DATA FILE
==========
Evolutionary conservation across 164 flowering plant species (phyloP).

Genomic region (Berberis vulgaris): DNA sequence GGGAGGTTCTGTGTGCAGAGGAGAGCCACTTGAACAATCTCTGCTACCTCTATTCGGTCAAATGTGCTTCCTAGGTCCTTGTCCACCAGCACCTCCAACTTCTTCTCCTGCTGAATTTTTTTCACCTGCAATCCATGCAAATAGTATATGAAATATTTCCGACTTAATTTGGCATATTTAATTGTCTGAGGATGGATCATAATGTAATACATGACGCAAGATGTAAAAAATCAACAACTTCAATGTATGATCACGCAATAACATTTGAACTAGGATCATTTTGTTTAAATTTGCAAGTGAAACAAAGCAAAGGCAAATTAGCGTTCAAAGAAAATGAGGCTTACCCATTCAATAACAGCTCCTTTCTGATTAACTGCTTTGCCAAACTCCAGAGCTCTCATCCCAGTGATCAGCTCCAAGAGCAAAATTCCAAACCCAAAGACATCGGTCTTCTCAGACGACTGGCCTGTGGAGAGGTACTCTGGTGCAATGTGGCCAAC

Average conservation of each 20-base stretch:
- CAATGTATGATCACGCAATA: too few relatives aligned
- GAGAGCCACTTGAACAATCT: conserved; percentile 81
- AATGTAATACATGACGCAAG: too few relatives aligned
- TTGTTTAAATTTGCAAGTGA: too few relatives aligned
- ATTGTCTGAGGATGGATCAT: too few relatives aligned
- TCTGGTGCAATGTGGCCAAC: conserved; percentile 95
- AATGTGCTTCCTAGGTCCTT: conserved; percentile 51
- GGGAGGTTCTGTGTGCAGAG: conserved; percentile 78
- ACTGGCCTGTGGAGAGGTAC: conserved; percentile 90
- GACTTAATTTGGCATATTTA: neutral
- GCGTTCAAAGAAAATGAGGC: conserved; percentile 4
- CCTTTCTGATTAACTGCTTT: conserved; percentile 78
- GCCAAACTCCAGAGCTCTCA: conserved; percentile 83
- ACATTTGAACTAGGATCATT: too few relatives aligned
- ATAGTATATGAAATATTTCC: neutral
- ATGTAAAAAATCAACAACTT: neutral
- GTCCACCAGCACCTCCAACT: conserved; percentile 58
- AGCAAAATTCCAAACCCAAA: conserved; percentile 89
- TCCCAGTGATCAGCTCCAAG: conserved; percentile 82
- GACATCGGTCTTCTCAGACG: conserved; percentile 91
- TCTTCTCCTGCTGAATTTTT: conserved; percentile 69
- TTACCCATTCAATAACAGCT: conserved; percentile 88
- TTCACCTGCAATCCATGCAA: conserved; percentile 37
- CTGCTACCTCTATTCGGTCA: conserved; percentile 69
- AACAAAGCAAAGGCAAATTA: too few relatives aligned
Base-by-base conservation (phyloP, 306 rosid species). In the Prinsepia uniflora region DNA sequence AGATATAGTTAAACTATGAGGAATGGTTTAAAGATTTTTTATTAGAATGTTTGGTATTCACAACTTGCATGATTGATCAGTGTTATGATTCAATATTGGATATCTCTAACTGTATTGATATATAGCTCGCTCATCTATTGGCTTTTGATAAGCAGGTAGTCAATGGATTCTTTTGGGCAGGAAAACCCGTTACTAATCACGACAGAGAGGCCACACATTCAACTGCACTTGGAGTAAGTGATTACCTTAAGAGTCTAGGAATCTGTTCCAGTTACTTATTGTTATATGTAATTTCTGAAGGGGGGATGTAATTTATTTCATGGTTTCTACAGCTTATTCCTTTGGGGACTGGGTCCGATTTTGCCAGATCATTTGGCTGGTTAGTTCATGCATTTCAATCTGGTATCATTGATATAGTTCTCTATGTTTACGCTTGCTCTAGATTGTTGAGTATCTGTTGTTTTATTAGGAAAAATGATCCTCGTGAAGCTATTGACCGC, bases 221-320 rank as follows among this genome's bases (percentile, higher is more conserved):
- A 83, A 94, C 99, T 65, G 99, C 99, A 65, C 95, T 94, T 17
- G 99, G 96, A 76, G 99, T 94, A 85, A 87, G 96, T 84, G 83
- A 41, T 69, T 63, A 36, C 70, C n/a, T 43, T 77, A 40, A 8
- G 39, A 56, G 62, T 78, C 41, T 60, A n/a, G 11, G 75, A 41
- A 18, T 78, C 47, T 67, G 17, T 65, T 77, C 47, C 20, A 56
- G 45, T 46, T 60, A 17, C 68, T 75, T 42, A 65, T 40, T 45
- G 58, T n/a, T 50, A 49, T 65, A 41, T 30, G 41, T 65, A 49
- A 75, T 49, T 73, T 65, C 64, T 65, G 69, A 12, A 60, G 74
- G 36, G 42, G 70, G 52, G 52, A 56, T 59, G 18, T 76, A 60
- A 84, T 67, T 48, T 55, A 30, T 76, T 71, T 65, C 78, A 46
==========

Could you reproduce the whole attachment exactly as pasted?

Evolutionary conservation across 164 flowering plant species (phyloP).

Genomic region (Berberis vulgaris): DNA sequence GGGAGGTTCTGTGTGCAGAGGAGAGCCACTTGAACAATCTCTGCTACCTCTATTCGGTCAAATGTGCTTCCTAGGTCCTTGTCCACCAGCACCTCCAACTTCTTCTCCTGCTGAATTTTTTTCACCTGCAATCCATGCAAATAGTATATGAAATATTTCCGACTTAATTTGGCATATTTAATTGTCTGAGGATGGATCATAATGTAATACATGACGCAAGATGTAAAAAATCAACAACTTCAATGTATGATCACGCAATAACATTTGAACTAGGATCATTTTGTTTAAATTTGCAAGTGAAACAAAGCAAAGGCAAATTAGCGTTCAAAGAAAATGAGGCTTACCCATTCAATAACAGCTCCTTTCTGATTAACTGCTTTGCCAAACTCCAGAGCTCTCATCCCAGTGATCAGCTCCAAGAGCAAAATTCCAAACCCAAAGACATCGGTCTTCTCAGACGACTGGCCTGTGGAGAGGTACTCTGGTGCAATGTGGCCAAC

Average conservation of each 20-base stretch:
- CAATGTATGATCACGCAATA: too few relatives aligned
- GAGAGCCACTTGAACAATCT: conserved; percentile 81
- AATGTAATACATGACGCAAG: too few relatives aligned
- TTGTTTAAATTTGCAAGTGA: too few relatives aligned
- ATTGTCTGAGGATGGATCAT: too few relatives aligned
- TCTGGTGCAATGTGGCCAAC: conserved; percentile 95
- AATGTGCTTCCTAGGTCCTT: conserved; percentile 51
- GGGAGGTTCTGTGTGCAGAG: conserved; percentile 78
- ACTGGCCTGTGGAGAGGTAC: conserved; percentile 90
- GACTTAATTTGGCATATTTA: neutral
- GCGTTCAAAGAAAATGAGGC: conserved; percentile 4
- CCTTTCTGATTAACTGCTTT: conserved; percentile 78
- GCCAAACTCCAGAGCTCTCA: conserved; percentile 83
- ACATTTGAACTAGGATCATT: too few relatives aligned
- ATAGTATATGAAATATTTCC: neutral
- ATGTAAAAAATCAACAACTT: neutral
- GTCCACCAGCACCTCCAACT: conserved; percentile 58
- AGCAAAATTCCAAACCCAAA: conserved; percentile 89
- TCCCAGTGATCAGCTCCAAG: conserved; percentile 82
- GACATCGGTCTTCTCAGACG: conserved; percentile 91
- TCTTCTCCTGCTGAATTTTT: conserved; percentile 69
- TTACCCATTCAATAACAGCT: conserved; percentile 88
- TTCACCTGCAATCCATGCAA: conserved; percentile 37
- CTGCTACCTCTATTCGGTCA: conserved; percentile 69
- AACAAAGCAAAGGCAAATTA: too few relatives aligned
Base-by-base conservation (phyloP, 306 rosid species). In the Prinsepia uniflora region DNA sequence AGATATAGTTAAACTATGAGGAATGGTTTAAAGATTTTTTATTAGAATGTTTGGTATTCACAACTTGCATGATTGATCAGTGTTATGATTCAATATTGGATATCTCTAACTGTATTGATATATAGCTCGCTCATCTATTGGCTTTTGATAAGCAGGTAGTCAATGGATTCTTTTGGGCAGGAAAACCCGTTACTAATCACGACAGAGAGGCCACACATTCAACTGCACTTGGAGTAAGTGATTACCTTAAGAGTCTAGGAATCTGTTCCAGTTACTTATTGTTATATGTAATTTCTGAAGGGGGGATGTAATTTATTTCATGGTTTCTACAGCTTATTCCTTTGGGGACTGGGTCCGATTTTGCCAGATCATTTGGCTGGTTAGTTCATGCATTTCAATCTGGTATCATTGATATAGTTCTCTATGTTTACGCTTGCTCTAGATTGTTGAGTATCTGTTGTTTTATTAGGAAAAATGATCCTCGTGAAGCTATTGACCGC, bases 221-320 rank as follows among this genome's bases (percentile, higher is more conserved):
- A 83, A 94, C 99, T 65, G 99, C 99, A 65, C 95, T 94, T 17
- G 99, G 96, A 76, G 99, T 94, A 85, A 87, G 96, T 84, G 83
- A 41, T 69, T 63, A 36, C 70, C n/a, T 43, T 77, A 40, A 8
- G 39, A 56, G 62, T 78, C 41, T 60, A n/a, G 11, G 75, A 41
- A 18, T 78, C 47, T 67, G 17, T 65, T 77, C 47, C 20, A 56
- G 45, T 46, T 60, A 17, C 68, T 75, T 42, A 65, T 40, T 45
- G 58, T n/a, T 50, A 49, T 65, A 41, T 30, G 41, T 65, A 49
- A 75, T 49, T 73, T 65, C 64, T 65, G 69, A 12, A 60, G 74
- G 36, G 42, G 70, G 52, G 52, A 56, T 59, G 18, T 76, A 60
- A 84, T 67, T 48, T 55, A 30, T 76, T 71, T 65, C 78, A 46